September 18, 2003
Hurricane Blog Part 4

Journalists Survive Worst Hurricane in Century

(Reuters) Washington DC- The nation breathes easier tonight, taking comfort in the knowledge that thousands of journalists and broadcasters based in Washington DC and New York are safe.

Unlike previous hurricanes such as Andrew and Hugo, which merely killed dozens and destroyed billions of dollars of their property, Isabel threatened the very existence of this nation... its print, radio, and television journalists.

It is widely understood in media circles that sensationalizing what would otherwise have been a comparatively moderate storm was completely justified. Without such action, the dual goals of protecting thousands of preening self-indulgent peacocks while advancing the careers of weatherman wannabes would never have been achieved.

"It was spectacular", said Ima Producer of Fox News, "we got to watch an entire NBC News crew get blown into Chesapeake Bay, and my five-bedroom in Falls Church is completely safe!"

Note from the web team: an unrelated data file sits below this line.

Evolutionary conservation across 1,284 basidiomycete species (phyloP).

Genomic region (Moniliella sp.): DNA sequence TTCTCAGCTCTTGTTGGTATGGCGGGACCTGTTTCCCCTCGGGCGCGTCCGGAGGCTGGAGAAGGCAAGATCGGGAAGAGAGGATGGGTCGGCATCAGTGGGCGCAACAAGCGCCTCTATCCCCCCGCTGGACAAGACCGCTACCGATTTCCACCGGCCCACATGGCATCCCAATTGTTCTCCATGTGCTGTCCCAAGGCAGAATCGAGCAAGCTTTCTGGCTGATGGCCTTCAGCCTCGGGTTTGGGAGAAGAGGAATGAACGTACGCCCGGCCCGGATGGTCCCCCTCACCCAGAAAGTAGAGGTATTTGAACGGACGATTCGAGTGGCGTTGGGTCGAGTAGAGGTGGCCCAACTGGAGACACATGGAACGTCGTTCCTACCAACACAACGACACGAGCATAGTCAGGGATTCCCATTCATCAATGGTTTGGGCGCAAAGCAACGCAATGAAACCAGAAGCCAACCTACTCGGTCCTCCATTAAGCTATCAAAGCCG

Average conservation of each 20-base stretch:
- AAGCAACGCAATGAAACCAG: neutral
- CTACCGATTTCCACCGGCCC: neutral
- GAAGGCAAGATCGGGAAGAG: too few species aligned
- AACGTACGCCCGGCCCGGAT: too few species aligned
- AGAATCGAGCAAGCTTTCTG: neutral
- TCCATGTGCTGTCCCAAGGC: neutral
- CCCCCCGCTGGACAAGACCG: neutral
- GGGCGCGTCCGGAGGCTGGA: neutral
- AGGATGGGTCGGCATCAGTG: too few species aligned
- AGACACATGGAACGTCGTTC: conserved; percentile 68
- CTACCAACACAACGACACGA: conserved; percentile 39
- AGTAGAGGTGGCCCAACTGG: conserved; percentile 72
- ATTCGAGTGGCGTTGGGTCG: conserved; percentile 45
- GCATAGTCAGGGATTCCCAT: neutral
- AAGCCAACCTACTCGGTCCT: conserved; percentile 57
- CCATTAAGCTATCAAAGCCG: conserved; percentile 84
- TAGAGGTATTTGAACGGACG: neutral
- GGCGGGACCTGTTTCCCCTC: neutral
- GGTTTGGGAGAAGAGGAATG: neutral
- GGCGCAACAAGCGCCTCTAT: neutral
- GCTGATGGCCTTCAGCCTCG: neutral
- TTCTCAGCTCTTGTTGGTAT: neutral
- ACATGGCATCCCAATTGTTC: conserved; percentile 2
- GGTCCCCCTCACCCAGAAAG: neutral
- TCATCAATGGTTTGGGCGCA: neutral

About three hours later still. Well, the wind's picked up a little more still, and it sure as hell hasn't stopped raining since, oh, since about 3 p.m. this afternoon. It's pretty dark out there right now, but no darker than any other good solid rain. And no lightning at all, at least for now.

We have it on good authority that my "we-love-the-country,-it's-so-peaceful" brother has been without power for several hours now, and he lives a good sixty miles north and west of here. One good thing about living next to an airport... your power grid is rock solid.

If the Weather Channel's to be believed, the worst of the thing is still about 20 minutes away. Even still, the weather radar still looks like a giant, solid rain, but nothing else.

Posted by scott at September 18, 2003 09:09 PM

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